How Mobile Communication Works
Your mobile phone transmits and receives low-power radio signals between antennas attached to transmitters and receivers known as cell towers or cellphone masts – these masts connect directly with public network fixed phones and mobile switching centres.
Your cellphone converts your voice to radio signals that travel through the air to reach its closest cellphone mast, where they are transmitted over a control channel to a base station for further transmission.
Cellular technology relies on radio waves to connect phones to a mobile phone network. Your microphone converts sound into electrical signals that are then converted to numbers by the microchip inside your phone before being sent through its transmitter antenna and beamed out over radio waves towards cell towers (cellphone masts) which then pass them along until reaching an area called cells, each with their own base station in the network.
Cellular systems employ various modulation and access schemes, including frequency-division multiplexing (FDMA), time-division multiplexing (TDMA), and code-division multiple access (CDMA), to allow phones to communicate over long distances without dropping calls. Each phone broadcasts its unique radio signal when near base stations.
An antenna on a phone reflects and captures radio waves, making them available for processing by devices such as smartphones. Though antennas may often be taken for granted or overlooked when designing phones, they play an essential part of design.
An antenna works by combining elements with different lengths to form an impedance matching system at a particular frequency. For instance, a quarter wave dipole consists of one long driven element and three shorter elements called directors that work in concert to match impedance at that frequency.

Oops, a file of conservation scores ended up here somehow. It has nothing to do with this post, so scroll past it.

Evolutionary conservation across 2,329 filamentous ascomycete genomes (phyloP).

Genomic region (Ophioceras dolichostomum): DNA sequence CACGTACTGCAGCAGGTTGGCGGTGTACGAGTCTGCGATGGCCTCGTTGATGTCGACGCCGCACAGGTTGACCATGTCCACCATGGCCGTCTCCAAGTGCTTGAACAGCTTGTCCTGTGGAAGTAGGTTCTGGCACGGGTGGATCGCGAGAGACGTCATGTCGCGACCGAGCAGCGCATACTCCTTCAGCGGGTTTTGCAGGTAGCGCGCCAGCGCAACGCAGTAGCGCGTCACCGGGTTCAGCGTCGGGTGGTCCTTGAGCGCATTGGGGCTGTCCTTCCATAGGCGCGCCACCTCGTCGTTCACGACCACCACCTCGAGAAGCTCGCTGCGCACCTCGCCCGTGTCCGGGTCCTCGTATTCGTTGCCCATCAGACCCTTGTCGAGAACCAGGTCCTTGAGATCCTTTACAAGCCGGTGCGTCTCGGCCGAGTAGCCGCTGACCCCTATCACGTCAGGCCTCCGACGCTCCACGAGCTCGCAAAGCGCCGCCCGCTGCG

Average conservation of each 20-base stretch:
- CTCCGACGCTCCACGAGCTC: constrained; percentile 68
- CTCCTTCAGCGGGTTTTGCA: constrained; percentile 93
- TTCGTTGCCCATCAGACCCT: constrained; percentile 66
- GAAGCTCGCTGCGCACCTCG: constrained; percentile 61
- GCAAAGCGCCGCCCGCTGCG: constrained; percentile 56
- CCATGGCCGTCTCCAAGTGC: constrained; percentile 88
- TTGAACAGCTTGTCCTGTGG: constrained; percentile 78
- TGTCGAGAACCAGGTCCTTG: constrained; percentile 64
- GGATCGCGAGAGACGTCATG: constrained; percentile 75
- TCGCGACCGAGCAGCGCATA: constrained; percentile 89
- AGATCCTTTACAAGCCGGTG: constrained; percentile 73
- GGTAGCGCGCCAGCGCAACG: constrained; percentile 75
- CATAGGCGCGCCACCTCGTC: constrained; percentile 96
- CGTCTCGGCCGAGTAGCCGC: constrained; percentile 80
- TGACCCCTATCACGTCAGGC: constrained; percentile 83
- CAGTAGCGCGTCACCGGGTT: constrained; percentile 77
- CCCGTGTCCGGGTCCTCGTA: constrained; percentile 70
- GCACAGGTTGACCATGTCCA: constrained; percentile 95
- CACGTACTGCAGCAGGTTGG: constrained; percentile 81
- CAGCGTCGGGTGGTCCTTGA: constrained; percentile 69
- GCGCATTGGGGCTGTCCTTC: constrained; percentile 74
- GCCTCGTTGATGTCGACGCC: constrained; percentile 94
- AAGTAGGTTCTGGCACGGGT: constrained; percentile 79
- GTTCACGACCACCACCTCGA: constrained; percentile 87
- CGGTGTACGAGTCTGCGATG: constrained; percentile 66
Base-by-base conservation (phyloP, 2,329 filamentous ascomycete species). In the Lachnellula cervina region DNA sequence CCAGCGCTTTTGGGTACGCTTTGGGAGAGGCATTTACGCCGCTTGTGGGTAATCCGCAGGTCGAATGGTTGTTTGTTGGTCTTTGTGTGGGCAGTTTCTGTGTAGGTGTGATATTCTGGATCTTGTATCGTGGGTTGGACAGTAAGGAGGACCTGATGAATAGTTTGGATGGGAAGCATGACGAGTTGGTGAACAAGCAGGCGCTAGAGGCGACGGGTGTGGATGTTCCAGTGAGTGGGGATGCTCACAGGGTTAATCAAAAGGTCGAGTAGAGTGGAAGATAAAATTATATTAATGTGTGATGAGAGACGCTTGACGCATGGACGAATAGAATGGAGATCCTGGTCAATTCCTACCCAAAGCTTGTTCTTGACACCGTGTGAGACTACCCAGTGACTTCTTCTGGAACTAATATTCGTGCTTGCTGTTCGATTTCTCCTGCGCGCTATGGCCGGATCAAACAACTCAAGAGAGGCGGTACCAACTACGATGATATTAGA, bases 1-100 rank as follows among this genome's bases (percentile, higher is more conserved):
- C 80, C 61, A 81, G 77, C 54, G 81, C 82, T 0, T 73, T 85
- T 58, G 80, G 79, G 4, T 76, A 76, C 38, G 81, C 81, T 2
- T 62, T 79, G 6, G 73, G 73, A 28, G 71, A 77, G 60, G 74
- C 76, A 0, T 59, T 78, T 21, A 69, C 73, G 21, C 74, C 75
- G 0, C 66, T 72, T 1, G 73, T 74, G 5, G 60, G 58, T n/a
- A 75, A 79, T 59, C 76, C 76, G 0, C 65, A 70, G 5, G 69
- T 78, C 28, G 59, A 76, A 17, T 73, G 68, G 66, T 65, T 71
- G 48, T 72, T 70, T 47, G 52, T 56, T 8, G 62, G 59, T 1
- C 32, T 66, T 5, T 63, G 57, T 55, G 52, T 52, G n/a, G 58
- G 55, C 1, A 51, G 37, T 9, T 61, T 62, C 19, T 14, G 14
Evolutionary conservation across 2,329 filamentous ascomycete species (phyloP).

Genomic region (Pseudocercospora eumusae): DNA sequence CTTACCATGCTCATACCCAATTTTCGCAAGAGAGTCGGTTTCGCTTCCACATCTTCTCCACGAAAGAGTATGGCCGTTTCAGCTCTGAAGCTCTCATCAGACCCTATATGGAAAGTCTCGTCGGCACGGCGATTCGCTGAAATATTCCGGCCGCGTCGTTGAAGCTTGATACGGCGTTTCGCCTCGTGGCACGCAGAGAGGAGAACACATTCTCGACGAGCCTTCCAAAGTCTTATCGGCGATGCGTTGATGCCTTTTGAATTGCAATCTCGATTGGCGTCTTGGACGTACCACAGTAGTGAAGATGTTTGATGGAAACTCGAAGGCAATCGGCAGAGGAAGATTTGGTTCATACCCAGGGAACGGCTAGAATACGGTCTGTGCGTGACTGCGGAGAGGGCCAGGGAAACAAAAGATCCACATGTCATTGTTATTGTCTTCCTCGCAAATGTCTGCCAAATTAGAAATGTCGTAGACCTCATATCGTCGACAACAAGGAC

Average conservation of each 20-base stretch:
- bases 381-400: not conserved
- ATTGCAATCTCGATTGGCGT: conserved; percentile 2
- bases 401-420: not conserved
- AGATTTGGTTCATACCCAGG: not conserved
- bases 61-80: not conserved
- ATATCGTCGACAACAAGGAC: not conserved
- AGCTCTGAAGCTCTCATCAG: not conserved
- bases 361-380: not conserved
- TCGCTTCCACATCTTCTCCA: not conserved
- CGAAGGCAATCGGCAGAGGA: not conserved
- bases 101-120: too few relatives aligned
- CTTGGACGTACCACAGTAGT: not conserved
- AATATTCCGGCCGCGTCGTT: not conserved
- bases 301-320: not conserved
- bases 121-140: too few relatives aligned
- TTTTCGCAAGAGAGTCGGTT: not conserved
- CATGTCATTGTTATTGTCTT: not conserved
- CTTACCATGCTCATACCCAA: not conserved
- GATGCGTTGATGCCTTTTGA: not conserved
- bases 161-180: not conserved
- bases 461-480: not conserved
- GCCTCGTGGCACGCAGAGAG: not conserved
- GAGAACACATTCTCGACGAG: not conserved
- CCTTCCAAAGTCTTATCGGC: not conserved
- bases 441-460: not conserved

When a mobile phone wants to call another on its network, it transmits its digitized identification code to its closest cell tower and then to a base station that oversees what happens across its cells (groups of phones). Finally, this base station routes the call directly between handsets.
Your voice is picked up by the microphone inside your phone, processed into digital signals that consist of zeros and ones, then beamed out via its transmitter antenna as electromagnetic waves.
These waves travel until they reach a nearby cell tower or cellphone mast, which then transmits it to a base station that coordinates activities within each of its network cells (called cells).
As you move between cell areas while on a call, your phone will search for a channel so as to not drop the connection. To achieve this goal, it establishes radio links with multiple nearby cells simultaneously to achieve soft handover. This process utilizes multiple radio channels along with techniques such as frequency division, time division and code division which enable this.
Your mobile phone’s microphone converts sound waves into electrical signals that are then converted and transmitted via radio transceiver to the nearest cell tower or cellphone mast using radio transceivers, where transmitter antennae relay these signals on to a base station that coordinates between different cells on its network and routes calls accordingly.
Cell phones and their base stations utilize various frequencies, each assigned to a cell. Cell tower sites and mobile devices then adjust these frequencies so as to not interfere with other subscribers.
Receivers contain mixers which alter incoming radio frequency signals from antennae into lower intermediate frequencies by means of mixing, creating heterodyne beat frequencies which produce audible audio at their outputs.
Cellular towers (commonly referred to as masts) are tall antennas designed to broadcast cellular phone signals throughout an area. As the foundation for cellular networks, these towers ensure near instantaneous connections between mobile devices across its network.
When talking on a cellphone, its microphone converts soundwaves into electrical signals, which are converted by a microchip into numbers before being sent through its transmitter antenna as radio frequency (RF) waves to reach a cell tower and be routed through backhaul connections back to its mobile switching center.
The Mobile Switching Center then communicates with mobile phones over a control channel to inform them which frequencies to use and monitor their location as they move between cells. By switching masts as necessary, mobile phones are able to seamlessly move from cell to cell without interference from MSCs.